Thursday, May 26, 2005

Slangtastic!

For those of you neeky enough to enjoy the study of slang, here’s a whole load of links to articles about it.

First off, there’s a piece about Lilian Baylis school which claims to have banned slang in its classrooms in an attempt to make Standard English the norm for its pupils. The second article includes quotes from Bill Cosby, superannuated African-American “comedian”, bemoaning young black people’s reliance on slang.

It’s an interesting debate: is using slang or other non-standard forms, holding back already marginalised groups in society? Put more bluntly, is “talking black” holding back young black people?

It’s ironic that one of the aspects of what we might lazily term “black culture” (which is about as meaningless as talking about “white culture”) that seems so attractive to many young white people could be the thing that actually keeps black people in a lower social position. The third link looks at young people’s slang more generally but asks a similar question: is it making young people unemployable?

Should we be teaching Standard English in schools and treating it as the *only* acceptable form of classroom discourse?

Another article looks at how young Americans have developed a taste for British slang (or “Brit-speak”, if you will) thanks to the fictional diaries of a 14 year-old. I think I might stick to Adrian Mole...

Finally there’s a link to one of those horrendous test yourself pages where you can check whether you’re a real teen or just a balding 35 year old, clinging desperately to their rapidly disappearing youth … or whatever.


Useful for:
ENA5 Language Varieties (accents, dialects, sociolects)
ENA5 Language Change (prescriptive/descriptive attitudes to language, the Standard English debate)
ENA6 Language Debates

4 comments:

*Chrissyfloss*- ex SFXian said...

this is in ref 2 the 2nd article:

BRICKIES WATCH OUT! (lol this should hav sfxians in a fit)Bill says "In places like Brixton, you need to hear this:.. (your) language (which by the way is "a vocabulary based on a mixture of Creole patois and rappers' slang")
only makes you THINK u r hip (o look how with the times he is!) but really you are squandering opportunities and "going nowhere. It isn't a language that has anything to do with the credentials of higher education"

Nice to know these stereotypes still exist and that someone has faith in us Londoners. It's now not just 'cause i'm black' its cause your from brickie.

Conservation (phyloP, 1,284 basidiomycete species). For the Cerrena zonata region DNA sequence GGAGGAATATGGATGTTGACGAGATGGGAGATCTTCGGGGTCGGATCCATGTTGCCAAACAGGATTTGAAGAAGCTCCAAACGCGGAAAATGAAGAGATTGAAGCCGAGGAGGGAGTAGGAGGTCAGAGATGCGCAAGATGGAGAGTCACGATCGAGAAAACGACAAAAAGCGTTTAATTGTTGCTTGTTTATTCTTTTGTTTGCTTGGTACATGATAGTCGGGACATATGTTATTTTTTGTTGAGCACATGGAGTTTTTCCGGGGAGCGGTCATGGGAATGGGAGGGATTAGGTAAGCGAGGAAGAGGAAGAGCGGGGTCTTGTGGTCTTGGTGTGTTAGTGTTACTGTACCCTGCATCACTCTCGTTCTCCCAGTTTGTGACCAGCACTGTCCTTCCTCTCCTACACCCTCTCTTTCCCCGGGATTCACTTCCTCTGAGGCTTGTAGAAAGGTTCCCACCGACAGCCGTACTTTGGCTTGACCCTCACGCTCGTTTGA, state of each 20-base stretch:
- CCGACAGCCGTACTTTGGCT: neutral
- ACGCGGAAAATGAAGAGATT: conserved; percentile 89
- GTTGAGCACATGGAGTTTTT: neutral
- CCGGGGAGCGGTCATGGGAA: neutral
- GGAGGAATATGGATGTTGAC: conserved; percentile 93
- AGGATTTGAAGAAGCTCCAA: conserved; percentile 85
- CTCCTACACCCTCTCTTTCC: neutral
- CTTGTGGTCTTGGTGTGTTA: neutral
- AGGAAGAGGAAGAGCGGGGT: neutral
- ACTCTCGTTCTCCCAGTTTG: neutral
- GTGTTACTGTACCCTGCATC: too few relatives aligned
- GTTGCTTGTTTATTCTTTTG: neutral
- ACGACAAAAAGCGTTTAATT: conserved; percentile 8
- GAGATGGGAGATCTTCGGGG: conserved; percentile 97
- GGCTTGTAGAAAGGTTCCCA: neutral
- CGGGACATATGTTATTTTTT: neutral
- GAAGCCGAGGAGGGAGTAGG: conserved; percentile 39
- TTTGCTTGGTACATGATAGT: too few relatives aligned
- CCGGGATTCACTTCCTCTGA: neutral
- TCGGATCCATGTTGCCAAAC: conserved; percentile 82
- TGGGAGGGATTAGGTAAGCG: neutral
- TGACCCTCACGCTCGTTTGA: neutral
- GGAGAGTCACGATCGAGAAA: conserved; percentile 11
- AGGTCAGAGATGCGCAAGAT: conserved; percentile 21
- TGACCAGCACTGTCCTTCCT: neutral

I guess no matter how much an area has fixed up and how many good qualities and people it has, attitudes are forever fixed, and people are always going to generalise and stereotype the entire population of that area. I just found this sad, and had to comment.

*Chrissyfloss*- ex SFXian said...

in resonse to the Lilian Baylis article:

"Children will speak to each other how they wish - that's part of being a child"

- is slang generally associatted with childish atitudes and behaviour? sounds like a good research proj to me.. (else i am obsessed with slang argh!!)

seriously wish i had discovered this to aid my coursework tho.. *crying in a corner*

Dan said...

You don't need to worry about your coursework now (or ever, in fact - it was fantastic).

The stuff about Brixton just strikes me as a fairly old American man trying to think of a place where he reckons there are a lot of black people, but getting it a bit Peter Tong (if I may say so).

Like a lot of people, he makes sweeping generalisations about areas based on their perceived ethnic composition, without appreciating that places aren't just a sum total of the majority colour there but a patchwork of different groups (ethnic, age, sexuality and class being factors as part of this).

Now my littlest brother lives in Brixton, I'm sure I'll be getting the latest word about local slang straight from the (embarrassingly-whiteboy-dreadlocked) horse's mouth.

Dan said...

Slang and childish behaviour /attitudes - it's an interesting one to think about.

I think there's a certain amount of truth in this, but maybe it's down to people of certain generations (25s/ 35s) trying to cling on to their youth by using the slang they spoke when they were young but also the slang around them now, because of the covert prestige that slang might give them.

Maybe there's also a certain amount of self-conscious/ self-mocking use of slang from older people too. Or maybe that's just a get-out clause for those of us who try too hard to use youth slang and get it wrong, so we can then waggle our fingers ironically when we get caught out.

And of course, I speak this as a resident of "Bow yard" where my "homey" Dizzee is "wetting MCs like rainy weather".

I'll get me coat...